Itis demonstrated by several of its characters breaking away from the socialstandards of their time and acting on their own terms. No one characterdemonstrates this better than Nora. During the time in which the play took placesociety frowned upon women asserting themselves. Women were supposed to play arole in which they supported their husbands, took care of their children, andmade sure everything was perfect around the house. Work, politics, and decisionswere left to the males.
Nora’s first secession from society was when she brokethe law and decided to borrow money to pay for her husbands treatment. By doingthis, she not only broke the law but she stepped away from the role society hadplaced on her of being totally dependent on her husband. She proved herself notto be helpless like Torvald implied: “you poor helpless littlecreature!” Nora’s second secession from society was shown by her decisionto leave Torvald and her children. Society demanded that she take a place underher husband. This is shown in the way Torvald spoke down to her saying thingslike: “worries that you couldn’t possibly help me with,” and”Nora, Nora, just like a woman.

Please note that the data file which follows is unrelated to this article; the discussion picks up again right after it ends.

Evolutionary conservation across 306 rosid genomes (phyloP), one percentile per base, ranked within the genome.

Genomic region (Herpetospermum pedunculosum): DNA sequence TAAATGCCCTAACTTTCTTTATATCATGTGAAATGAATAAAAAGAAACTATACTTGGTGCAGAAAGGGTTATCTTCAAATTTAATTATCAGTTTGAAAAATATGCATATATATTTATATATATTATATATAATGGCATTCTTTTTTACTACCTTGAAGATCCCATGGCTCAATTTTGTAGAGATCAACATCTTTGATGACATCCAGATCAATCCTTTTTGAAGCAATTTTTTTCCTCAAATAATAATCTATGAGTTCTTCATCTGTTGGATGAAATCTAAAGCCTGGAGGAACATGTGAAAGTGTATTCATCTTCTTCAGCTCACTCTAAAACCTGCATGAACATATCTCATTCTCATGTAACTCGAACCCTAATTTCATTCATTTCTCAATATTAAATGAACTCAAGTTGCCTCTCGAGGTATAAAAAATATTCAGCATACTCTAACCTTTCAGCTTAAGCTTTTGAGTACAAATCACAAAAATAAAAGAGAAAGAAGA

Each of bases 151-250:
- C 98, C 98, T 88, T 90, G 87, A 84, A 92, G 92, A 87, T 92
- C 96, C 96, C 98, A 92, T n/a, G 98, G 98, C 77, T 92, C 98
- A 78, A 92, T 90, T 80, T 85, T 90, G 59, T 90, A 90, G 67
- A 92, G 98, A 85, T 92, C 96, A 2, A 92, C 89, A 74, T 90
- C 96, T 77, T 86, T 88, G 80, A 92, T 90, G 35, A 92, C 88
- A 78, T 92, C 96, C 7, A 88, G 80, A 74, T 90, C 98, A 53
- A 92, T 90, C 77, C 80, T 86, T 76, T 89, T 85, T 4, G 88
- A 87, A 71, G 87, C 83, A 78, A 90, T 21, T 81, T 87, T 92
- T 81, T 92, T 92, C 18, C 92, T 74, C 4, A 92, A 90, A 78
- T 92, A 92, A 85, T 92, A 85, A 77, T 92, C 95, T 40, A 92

” She is almost considered to beproperty of his: “Mayn’t I look at my dearest treasure? At all the beautythat belongs to no one but me -that’s all my very own?” By walking out shetakes a position equal to her husband and brakes society’s expectations. Noraalso brakes society’s expectations of staying in a marriage since divorce wasfrowned upon during that era. Her decision was a secession from all expectationsput on a woman and a wife by society. Nora secessions are very deliberate andthought out.
She knows what society expects of her and continues to do what shefeels is right despite them. Her secessions are used by Ibsen to show faults ofsociety. In the first secession Ibsen illustrates that despite Nora doing theright thing it is deemed wrong and not allowed by society because she is awoman. While the forgery can be considered wrong, Ibsen is critical of the factthat Nora is forced to forge.
Ibsen is also critical of society’s expectationsof a marriage. He illustrates this by showing how Nora is forced to play a rolethan be herself and the eventual deterioration of the marriage. Throughout theplay Nora is looked down upon and treated as a possession by her husband. She issomething to please him and used for show. He is looked upon as the provider andthe decision maker. Society would have seemed it a perfect marriage.
Ibsen iscritical of the fact that a marriage lacked love and understanding, as shown byTorvald becoming angry with Nora for taking the loan and saving him, would beconsider as perfect. This central theme of secession from society was made to becritical of society’s view on women and marriage. Ibsen used Nora’s secessionsas an example to illustrate that society’s expectations of a woman’s role insociety and marriage were incorrect. Her decision to leave was the exclamationpoint on his critical view of society.